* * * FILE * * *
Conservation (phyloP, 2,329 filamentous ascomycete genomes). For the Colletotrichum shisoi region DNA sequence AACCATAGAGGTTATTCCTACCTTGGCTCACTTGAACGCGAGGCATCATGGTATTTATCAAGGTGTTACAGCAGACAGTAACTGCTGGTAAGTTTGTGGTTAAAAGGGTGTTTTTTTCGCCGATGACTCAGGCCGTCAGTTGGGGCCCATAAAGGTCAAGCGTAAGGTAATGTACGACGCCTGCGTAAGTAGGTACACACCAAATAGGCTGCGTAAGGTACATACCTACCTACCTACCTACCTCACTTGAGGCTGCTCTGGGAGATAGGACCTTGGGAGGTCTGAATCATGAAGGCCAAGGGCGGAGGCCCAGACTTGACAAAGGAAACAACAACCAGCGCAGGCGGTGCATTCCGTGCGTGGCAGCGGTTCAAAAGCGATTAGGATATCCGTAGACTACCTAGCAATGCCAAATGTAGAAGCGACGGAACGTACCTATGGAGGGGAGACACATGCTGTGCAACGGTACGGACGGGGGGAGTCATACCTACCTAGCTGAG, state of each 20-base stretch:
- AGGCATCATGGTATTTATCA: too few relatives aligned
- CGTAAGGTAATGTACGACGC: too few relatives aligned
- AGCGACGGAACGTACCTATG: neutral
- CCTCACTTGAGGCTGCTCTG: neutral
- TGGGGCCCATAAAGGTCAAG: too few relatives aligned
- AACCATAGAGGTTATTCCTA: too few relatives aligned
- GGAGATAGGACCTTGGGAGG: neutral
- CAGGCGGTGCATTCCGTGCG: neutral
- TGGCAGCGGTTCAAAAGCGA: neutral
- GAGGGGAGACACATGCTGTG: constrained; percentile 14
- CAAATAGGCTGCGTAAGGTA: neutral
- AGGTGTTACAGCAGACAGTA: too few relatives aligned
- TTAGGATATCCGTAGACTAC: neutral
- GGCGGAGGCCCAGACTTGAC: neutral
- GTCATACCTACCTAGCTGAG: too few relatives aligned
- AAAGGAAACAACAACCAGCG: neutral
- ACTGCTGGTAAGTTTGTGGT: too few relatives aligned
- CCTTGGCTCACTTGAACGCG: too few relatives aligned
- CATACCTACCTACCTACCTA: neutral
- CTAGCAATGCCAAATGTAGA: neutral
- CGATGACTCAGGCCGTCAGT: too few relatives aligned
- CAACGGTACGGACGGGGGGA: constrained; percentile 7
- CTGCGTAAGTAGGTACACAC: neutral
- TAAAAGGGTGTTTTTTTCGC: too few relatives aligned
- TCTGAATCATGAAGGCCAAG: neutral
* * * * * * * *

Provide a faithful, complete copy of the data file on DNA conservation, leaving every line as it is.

Conservation (phyloP, 2,329 filamentous ascomycete genomes). For the Colletotrichum shisoi region DNA sequence AACCATAGAGGTTATTCCTACCTTGGCTCACTTGAACGCGAGGCATCATGGTATTTATCAAGGTGTTACAGCAGACAGTAACTGCTGGTAAGTTTGTGGTTAAAAGGGTGTTTTTTTCGCCGATGACTCAGGCCGTCAGTTGGGGCCCATAAAGGTCAAGCGTAAGGTAATGTACGACGCCTGCGTAAGTAGGTACACACCAAATAGGCTGCGTAAGGTACATACCTACCTACCTACCTACCTCACTTGAGGCTGCTCTGGGAGATAGGACCTTGGGAGGTCTGAATCATGAAGGCCAAGGGCGGAGGCCCAGACTTGACAAAGGAAACAACAACCAGCGCAGGCGGTGCATTCCGTGCGTGGCAGCGGTTCAAAAGCGATTAGGATATCCGTAGACTACCTAGCAATGCCAAATGTAGAAGCGACGGAACGTACCTATGGAGGGGAGACACATGCTGTGCAACGGTACGGACGGGGGGAGTCATACCTACCTAGCTGAG, state of each 20-base stretch:
- AGGCATCATGGTATTTATCA: too few relatives aligned
- CGTAAGGTAATGTACGACGC: too few relatives aligned
- AGCGACGGAACGTACCTATG: neutral
- CCTCACTTGAGGCTGCTCTG: neutral
- TGGGGCCCATAAAGGTCAAG: too few relatives aligned
- AACCATAGAGGTTATTCCTA: too few relatives aligned
- GGAGATAGGACCTTGGGAGG: neutral
- CAGGCGGTGCATTCCGTGCG: neutral
- TGGCAGCGGTTCAAAAGCGA: neutral
- GAGGGGAGACACATGCTGTG: constrained; percentile 14
- CAAATAGGCTGCGTAAGGTA: neutral
- AGGTGTTACAGCAGACAGTA: too few relatives aligned
- TTAGGATATCCGTAGACTAC: neutral
- GGCGGAGGCCCAGACTTGAC: neutral
- GTCATACCTACCTAGCTGAG: too few relatives aligned
- AAAGGAAACAACAACCAGCG: neutral
- ACTGCTGGTAAGTTTGTGGT: too few relatives aligned
- CCTTGGCTCACTTGAACGCG: too few relatives aligned
- CATACCTACCTACCTACCTA: neutral
- CTAGCAATGCCAAATGTAGA: neutral
- CGATGACTCAGGCCGTCAGT: too few relatives aligned
- CAACGGTACGGACGGGGGGA: constrained; percentile 7
- CTGCGTAAGTAGGTACACAC: neutral
- TAAAAGGGTGTTTTTTTCGC: too few relatives aligned
- TCTGAATCATGAAGGCCAAG: neutral